We’re at T-minus 40 hours and counting–and then the rocket ride that is the school year begins. The last few weeks before school is especially intense (I get scatterbrained and distracted and sometimes find myself staring at Pinterest for a lost hour–or two), so I just might be a tad off on my Monday/Thursday blog schedule. If you wonder what your kid’s teacher did in last weeks of summer, read on.
Before I can get to lesson plans and makin’ copies, I need to unpack my room which involves putting away my supply order, weeding out files, organizing my cupboards, putting up new bulletin boards and all manner of fussy housekeeping tasks. (I also washed my desks and white boards because the custodial firm we contracted doesn’t pass my muster.) All that is under control and now I’m tackling lesson plans and long-term planning. I like to start with an outline, at least, for the first month of school. More detailed plans I do weekly, so I can incorporate new strategies and activities, coordinating it all with my teaching partner. I’m set for the first week, at least: copies made, desks arranged, class lists printed.
I’m starting to revise and re-formate most of my yearbook materials so the kids will have a sort of textbook. Schools (even fairly stable ones like mine) –
don’t can’t buy new materials very often. (My literature books are over 30 years old and our social studies teachers don’t even have a textbook. At over a hundred bucks a pop, we often try to make do without because money needs to be stretched as far as possible.) That will be a pretty big task, but I’m starting on it today and, hopefully, it will be done this week sometime. In the past I’ve made do with assorted handouts and notes for teaching yearbook style, but the kids need materials to reference for the entire year that are all in one place.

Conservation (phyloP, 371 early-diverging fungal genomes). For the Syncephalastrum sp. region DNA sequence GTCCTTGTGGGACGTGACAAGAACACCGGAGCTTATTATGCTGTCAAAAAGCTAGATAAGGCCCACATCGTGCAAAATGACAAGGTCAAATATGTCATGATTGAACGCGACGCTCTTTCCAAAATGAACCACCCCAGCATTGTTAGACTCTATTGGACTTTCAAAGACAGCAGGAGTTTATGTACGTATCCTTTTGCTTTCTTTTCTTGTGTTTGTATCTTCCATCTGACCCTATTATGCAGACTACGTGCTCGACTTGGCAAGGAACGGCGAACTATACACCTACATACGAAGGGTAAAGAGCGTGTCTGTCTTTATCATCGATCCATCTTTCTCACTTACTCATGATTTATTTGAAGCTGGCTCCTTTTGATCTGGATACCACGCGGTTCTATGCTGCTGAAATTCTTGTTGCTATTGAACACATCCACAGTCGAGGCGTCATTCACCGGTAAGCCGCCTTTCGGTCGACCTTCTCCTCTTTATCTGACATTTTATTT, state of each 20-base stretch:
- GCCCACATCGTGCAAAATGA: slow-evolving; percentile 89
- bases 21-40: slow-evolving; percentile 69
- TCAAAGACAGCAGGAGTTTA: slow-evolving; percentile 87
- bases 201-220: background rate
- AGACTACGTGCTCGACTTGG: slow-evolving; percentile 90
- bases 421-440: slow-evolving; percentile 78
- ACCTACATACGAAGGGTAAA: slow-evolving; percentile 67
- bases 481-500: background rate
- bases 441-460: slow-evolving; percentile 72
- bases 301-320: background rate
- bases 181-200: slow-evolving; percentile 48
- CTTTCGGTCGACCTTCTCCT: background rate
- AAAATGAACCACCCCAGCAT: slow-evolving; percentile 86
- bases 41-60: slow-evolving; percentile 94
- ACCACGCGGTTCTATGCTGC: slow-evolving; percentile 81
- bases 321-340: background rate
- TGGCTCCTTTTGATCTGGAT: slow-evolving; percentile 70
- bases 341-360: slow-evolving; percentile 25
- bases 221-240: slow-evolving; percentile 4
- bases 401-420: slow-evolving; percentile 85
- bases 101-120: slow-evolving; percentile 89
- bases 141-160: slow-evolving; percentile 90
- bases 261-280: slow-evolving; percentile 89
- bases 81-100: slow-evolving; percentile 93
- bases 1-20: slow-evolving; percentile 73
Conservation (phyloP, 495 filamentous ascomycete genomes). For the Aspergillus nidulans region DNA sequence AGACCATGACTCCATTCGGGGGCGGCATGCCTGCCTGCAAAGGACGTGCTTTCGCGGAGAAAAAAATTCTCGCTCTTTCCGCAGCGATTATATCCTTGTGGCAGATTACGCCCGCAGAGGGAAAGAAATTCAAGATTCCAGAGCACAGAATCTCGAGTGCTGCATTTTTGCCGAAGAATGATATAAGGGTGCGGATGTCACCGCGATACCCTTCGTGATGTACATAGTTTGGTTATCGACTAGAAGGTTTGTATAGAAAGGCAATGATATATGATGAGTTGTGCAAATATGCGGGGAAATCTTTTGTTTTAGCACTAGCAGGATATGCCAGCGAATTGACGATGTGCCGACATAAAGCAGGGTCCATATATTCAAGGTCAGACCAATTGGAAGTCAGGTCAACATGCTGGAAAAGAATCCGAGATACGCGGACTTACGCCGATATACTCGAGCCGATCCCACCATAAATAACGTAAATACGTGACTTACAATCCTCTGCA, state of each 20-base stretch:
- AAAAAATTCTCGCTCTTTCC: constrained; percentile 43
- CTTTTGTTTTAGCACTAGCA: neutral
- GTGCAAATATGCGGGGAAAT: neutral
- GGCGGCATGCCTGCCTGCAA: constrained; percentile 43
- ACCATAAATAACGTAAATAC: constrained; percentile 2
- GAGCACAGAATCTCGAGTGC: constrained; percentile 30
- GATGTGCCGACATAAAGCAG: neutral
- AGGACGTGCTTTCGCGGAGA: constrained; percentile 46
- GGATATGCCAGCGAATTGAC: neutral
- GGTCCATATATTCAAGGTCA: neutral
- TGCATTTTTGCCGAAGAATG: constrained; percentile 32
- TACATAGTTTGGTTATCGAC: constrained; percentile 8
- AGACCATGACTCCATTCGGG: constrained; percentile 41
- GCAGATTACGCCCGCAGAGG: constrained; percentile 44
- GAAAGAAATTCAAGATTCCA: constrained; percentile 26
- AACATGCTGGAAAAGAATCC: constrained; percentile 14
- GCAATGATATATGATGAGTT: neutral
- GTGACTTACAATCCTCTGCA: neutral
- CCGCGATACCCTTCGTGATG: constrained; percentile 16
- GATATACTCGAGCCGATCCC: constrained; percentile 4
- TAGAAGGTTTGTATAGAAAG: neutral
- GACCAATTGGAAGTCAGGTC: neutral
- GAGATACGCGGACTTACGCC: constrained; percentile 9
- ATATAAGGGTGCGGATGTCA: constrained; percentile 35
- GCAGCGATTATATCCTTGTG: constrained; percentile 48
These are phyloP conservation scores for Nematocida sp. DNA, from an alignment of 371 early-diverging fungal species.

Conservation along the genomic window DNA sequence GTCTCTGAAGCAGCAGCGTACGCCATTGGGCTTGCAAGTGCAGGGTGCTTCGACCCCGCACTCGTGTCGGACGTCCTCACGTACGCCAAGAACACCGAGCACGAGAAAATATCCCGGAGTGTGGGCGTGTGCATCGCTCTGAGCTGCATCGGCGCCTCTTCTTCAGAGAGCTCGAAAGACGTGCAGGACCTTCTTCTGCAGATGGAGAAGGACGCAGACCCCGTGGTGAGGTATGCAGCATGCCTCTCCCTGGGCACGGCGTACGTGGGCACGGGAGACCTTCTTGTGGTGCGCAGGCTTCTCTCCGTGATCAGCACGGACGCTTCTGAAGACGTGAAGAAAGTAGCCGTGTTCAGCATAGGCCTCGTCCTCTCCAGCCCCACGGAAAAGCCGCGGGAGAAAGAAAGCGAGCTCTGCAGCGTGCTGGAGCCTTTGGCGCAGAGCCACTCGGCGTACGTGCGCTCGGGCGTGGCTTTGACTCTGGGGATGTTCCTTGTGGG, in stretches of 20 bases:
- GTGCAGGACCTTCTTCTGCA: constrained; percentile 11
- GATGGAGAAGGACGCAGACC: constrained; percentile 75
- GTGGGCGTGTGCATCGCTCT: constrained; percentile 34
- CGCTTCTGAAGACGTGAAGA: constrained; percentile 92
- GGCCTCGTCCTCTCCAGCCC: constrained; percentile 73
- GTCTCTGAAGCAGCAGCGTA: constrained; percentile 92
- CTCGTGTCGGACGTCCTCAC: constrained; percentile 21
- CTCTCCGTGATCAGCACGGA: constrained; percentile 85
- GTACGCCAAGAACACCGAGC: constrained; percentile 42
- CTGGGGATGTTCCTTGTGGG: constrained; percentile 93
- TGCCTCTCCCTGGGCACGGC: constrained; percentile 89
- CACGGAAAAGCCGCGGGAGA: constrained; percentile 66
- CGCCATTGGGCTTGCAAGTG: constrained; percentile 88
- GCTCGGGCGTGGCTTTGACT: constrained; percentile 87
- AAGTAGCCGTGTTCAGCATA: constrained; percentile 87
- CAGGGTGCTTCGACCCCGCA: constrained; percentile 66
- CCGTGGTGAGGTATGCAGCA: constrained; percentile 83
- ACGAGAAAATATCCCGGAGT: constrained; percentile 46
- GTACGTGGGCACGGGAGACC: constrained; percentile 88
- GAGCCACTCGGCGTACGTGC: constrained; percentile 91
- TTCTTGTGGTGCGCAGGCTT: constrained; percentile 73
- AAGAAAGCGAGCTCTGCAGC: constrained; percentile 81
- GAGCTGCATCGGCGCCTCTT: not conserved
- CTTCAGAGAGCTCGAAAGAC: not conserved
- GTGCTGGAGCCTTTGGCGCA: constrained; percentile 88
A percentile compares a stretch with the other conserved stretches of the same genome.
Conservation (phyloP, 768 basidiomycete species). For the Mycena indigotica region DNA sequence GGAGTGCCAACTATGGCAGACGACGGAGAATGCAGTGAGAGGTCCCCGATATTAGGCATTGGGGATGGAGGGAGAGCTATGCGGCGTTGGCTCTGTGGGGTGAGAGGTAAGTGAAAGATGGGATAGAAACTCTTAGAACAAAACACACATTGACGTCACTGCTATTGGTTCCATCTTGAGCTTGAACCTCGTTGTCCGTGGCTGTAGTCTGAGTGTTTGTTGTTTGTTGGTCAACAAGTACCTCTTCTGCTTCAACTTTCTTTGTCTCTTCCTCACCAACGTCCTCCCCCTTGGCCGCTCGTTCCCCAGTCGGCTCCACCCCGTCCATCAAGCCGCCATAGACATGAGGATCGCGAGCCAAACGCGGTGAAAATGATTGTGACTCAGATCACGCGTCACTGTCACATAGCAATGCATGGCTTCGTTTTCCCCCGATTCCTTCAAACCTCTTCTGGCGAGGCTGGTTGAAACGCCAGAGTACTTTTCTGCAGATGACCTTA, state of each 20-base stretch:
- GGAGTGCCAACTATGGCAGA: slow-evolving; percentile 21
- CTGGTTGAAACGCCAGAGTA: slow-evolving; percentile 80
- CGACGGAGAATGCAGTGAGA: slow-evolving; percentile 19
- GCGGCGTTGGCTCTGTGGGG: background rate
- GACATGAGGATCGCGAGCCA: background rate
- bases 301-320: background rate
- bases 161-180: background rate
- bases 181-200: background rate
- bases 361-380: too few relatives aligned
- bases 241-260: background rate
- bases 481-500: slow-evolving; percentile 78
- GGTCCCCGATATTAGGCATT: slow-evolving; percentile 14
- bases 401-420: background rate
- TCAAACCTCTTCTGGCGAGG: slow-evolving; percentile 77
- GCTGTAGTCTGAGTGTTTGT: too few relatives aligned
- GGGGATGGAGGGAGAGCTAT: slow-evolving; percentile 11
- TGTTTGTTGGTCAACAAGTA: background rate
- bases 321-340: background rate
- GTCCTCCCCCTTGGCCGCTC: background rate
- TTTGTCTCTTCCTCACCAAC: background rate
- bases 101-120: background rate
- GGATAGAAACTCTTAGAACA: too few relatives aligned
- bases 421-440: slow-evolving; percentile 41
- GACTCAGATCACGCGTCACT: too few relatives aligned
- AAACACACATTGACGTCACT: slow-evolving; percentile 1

My house is pretty much in order. I’ve cleaned, straightened, frozen some quick meals, and I’ve got a couple boxes ready for Goodwill pick up next week. In four days it will be a disaster, I’m sure, because the first week I come home from school and I’m imobilized by exhaustion. My hubby is taking over grocery shopping this year, so I’ll have that off my plate. Wish me luck–it’s incredibly difficult to give up control of something I’ve done for forty years of my adult life–but I welcome the help. My plan is to make the shopping list together, so that should alleviate at least some of my panic.
All this might make it seem as though a teacher is something of a control freak who is consumed with a bunch of nitpicky tasks. (Just look at the classroom re-dos on Pinterest and you’ll see what I mean!) But there’s a reason for that. We need to take care of whatever little bits we have in our control–like new trim for bulletin boards and storage bins for markers and cute labels for folders–because there is so very much that isn’t. Like did he only eat potato chips yesterday? Or could she resist cutting last night? Or was Mom out partying over the weekend and didn’t come home? Or did he miss transportation from the homeless shelter? Or did she miss her period?
Kids’ lives are tough sometimes and we don’t cut them a lot of slack. We call them lazy or disrespectful or irresponsible, not hungry or depressed or tired.
So I have new posters laminated and new sharpies–always sharpies!–at the ready, trying to steady my heart and mind–so that hopefully the 55 minutes in my classroom is a time of order and calm, and, yes, maybe even something of a refuge, for at least a few of my kids.
I don’t always do it perfectly, but I try. And along the way, you can be sure we’ll get a whole lot of learning done, too.
One thought on “What teachers do in August”
Bravo! And Happy New Year!